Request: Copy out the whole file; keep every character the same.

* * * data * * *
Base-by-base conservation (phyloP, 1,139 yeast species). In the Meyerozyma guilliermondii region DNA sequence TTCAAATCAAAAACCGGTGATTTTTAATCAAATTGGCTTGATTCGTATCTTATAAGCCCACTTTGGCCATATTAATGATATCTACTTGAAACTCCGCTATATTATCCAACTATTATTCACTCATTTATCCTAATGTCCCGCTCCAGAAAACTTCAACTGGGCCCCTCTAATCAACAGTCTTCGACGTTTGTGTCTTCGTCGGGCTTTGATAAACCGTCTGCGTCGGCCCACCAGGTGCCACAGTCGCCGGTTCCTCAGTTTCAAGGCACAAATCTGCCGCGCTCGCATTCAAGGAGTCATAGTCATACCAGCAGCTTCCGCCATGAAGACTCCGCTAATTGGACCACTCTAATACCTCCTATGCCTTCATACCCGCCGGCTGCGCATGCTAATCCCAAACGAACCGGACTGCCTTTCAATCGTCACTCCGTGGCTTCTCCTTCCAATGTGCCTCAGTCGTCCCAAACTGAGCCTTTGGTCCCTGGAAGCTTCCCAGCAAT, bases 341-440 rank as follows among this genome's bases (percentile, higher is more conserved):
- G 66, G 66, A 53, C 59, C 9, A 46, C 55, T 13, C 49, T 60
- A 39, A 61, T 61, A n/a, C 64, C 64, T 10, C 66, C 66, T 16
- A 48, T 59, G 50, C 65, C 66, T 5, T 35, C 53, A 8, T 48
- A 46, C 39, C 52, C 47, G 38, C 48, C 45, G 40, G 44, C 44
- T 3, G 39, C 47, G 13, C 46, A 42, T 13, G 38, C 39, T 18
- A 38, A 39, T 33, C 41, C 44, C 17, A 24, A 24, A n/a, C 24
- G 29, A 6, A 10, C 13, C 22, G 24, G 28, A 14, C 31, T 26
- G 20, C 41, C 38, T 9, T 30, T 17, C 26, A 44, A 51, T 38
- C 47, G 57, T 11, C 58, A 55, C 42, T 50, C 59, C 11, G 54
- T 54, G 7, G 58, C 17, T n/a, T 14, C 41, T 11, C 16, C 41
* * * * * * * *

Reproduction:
Base-by-base conservation (phyloP, 1,139 yeast species). In the Meyerozyma guilliermondii region DNA sequence TTCAAATCAAAAACCGGTGATTTTTAATCAAATTGGCTTGATTCGTATCTTATAAGCCCACTTTGGCCATATTAATGATATCTACTTGAAACTCCGCTATATTATCCAACTATTATTCACTCATTTATCCTAATGTCCCGCTCCAGAAAACTTCAACTGGGCCCCTCTAATCAACAGTCTTCGACGTTTGTGTCTTCGTCGGGCTTTGATAAACCGTCTGCGTCGGCCCACCAGGTGCCACAGTCGCCGGTTCCTCAGTTTCAAGGCACAAATCTGCCGCGCTCGCATTCAAGGAGTCATAGTCATACCAGCAGCTTCCGCCATGAAGACTCCGCTAATTGGACCACTCTAATACCTCCTATGCCTTCATACCCGCCGGCTGCGCATGCTAATCCCAAACGAACCGGACTGCCTTTCAATCGTCACTCCGTGGCTTCTCCTTCCAATGTGCCTCAGTCGTCCCAAACTGAGCCTTTGGTCCCTGGAAGCTTCCCAGCAAT, bases 341-440 rank as follows among this genome's bases (percentile, higher is more conserved):
- G 66, G 66, A 53, C 59, C 9, A 46, C 55, T 13, C 49, T 60
- A 39, A 61, T 61, A n/a, C 64, C 64, T 10, C 66, C 66, T 16
- A 48, T 59, G 50, C 65, C 66, T 5, T 35, C 53, A 8, T 48
- A 46, C 39, C 52, C 47, G 38, C 48, C 45, G 40, G 44, C 44
- T 3, G 39, C 47, G 13, C 46, A 42, T 13, G 38, C 39, T 18
- A 38, A 39, T 33, C 41, C 44, C 17, A 24, A 24, A n/a, C 24
- G 29, A 6, A 10, C 13, C 22, G 24, G 28, A 14, C 31, T 26
- G 20, C 41, C 38, T 9, T 30, T 17, C 26, A 44, A 51, T 38
- C 47, G 57, T 11, C 58, A 55, C 42, T 50, C 59, C 11, G 54
- T 54, G 7, G 58, C 17, T n/a, T 14, C 41, T 11, C 16, C 41